Diversification Benefits of REITs
REITs look richly valued right now, but they have potential as a long-term diversifier and source of income.
While real estate represents a significant portion of most homeowners' wealth, it rarely comes up in discussions about asset allocation. Instead, investors typically allocate their portfolios between stocks and bonds and determine their exposure to real estate primarily as a function of their housing needs. But a strategic allocation to real estate in a portfolio could make sense for investors seeking to improve diversification and generate income. Real estate investments share some characteristics with both bonds and stocks. A large portion of the returns on real estate come from rent payments, which are usually fixed in the short term, like a bond. Similar to stocks, real estate investments can appreciate in value and generate income growth, if market rents increase. Yet historically, the real estate market has exhibited low correlations with stocks and bonds, suggesting it can offer good diversification benefits.
A primary residence allows homeowners to save on rent and participate in any appreciation in local real estate values. But it is illiquid and undiversified and does not offer any income. Affluent individuals could purchase investment properties and rent them out to generate income, but without a very large asset base, it is difficult to get diversified exposure to the real estate market through direct ownership. Equity real estate investment trusts, or REITs, help solve this problem. These are publicly traded companies that own and manage income-generating real estate properties. While most REITs hold many properties, many focus on a narrow segment of the real estate market, such as shopping malls or health-care facilities. In order to further improve diversification, investors can hold a portfolio of REITs through a low-cost fund, like Vanguard REIT ETF (VNQ). As an added benefit, REITs offer much better liquidity than a direct investment in real estate because investors can trade small stakes in these trusts without triggering any transactions in the primary real estate market.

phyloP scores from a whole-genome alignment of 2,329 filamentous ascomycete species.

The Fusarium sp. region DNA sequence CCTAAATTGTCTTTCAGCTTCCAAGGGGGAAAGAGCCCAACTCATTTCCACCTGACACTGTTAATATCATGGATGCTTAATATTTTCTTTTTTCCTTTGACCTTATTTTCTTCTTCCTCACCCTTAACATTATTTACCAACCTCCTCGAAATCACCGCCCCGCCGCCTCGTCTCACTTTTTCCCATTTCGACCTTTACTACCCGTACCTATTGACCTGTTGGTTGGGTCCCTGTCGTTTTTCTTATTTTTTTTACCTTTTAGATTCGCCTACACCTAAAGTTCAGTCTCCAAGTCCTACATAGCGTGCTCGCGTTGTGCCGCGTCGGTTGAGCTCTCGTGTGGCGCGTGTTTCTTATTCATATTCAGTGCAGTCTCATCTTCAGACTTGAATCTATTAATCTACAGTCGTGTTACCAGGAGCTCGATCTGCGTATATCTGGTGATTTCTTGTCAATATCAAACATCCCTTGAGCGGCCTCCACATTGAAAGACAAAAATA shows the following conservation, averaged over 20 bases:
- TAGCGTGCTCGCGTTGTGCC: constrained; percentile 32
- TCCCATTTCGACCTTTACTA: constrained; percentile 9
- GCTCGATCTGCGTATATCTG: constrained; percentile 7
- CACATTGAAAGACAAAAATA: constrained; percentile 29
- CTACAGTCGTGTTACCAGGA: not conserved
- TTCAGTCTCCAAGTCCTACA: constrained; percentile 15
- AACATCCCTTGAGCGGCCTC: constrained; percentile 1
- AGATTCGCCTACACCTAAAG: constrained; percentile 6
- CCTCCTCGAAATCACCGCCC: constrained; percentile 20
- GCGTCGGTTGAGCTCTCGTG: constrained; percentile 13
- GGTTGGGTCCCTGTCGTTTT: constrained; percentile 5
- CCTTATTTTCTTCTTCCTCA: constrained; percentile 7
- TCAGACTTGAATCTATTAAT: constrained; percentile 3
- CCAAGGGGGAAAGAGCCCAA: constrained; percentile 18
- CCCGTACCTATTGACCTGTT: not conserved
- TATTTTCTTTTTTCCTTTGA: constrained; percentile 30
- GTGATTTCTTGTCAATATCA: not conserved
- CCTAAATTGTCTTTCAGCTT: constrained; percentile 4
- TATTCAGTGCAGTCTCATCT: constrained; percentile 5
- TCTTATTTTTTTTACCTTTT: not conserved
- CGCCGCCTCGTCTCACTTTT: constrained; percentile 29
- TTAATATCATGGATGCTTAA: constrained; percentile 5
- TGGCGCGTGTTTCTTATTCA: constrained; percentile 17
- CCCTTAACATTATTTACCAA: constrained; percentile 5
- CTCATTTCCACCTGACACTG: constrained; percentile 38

Despite their advantages, equity REITs appear to be more highly correlated with the stock market than physical investments in real estate. From 1978 through September 2014, the FTSE NAREIT All Equity REITs Index was 0.58 correlated with the S&P 500. That figure increased to 0.78 over the past decade, attributable in no small part to the subprime crisis. In contrast, the NCREIF Property Index, which measures the appraised value of commercial real estate properties each quarter, was only 0.09 correlated with the S&P 500 since 1978.
Part of that seeming low correlation is an illusion. Infrequent appraisals smooth out fluctuations in actual market values, which may artificially deflate the index's correlation with the stock market. They also cause the NCREIF Property Index to lag actual changes in real estate values. Even so, REITs do behave more like stocks than physical real estate investments. S&P started to include REITs in its equity indexes in October 2001, and they are now represented in most broad stock indexes. However, REITs only represent about 3.6% of the CRSP US Total Market Index.
REITs are required to distribute at least 90% of their income to investors, which allows them to avoid paying corporate taxes and gives them higher yields than most stocks. The bad news is that most of their distributions are taxed as ordinary income. Because REITs distribute such a large share of their income, they may be more likely to cut their distributions than other firms if business sours. However, high payout rates don't tell the whole story. Net income includes depreciation charges that often exceed the economic depreciation of REITs' assets. As a result, REITs' cash flows often exceed their accounting income, so some may still have a bit of a cushion to support their distributions even if income falls.
Unlike many other income-oriented assets, REITs are not defensive assets with a low risk profile. They represent a leveraged claim on real estate assets, which amplifies the effect of fluctuating real estate values on their prices. This idea should be familiar to homeowners. For example, suppose a homeowner puts a $50,000 down payment on a $200,000 house and borrows the rest. If the value of the house increases 10% to $220,000, the return on the homeowner's equity is 40% (ignoring interest and additional equity paid in) because the amount the owner needs to repay is fixed. This same "leveraging effect" works in reverse if prices fall. Because REITs generally own properties that are largely financed with debt, they can experience large swings in value from small changes in property values.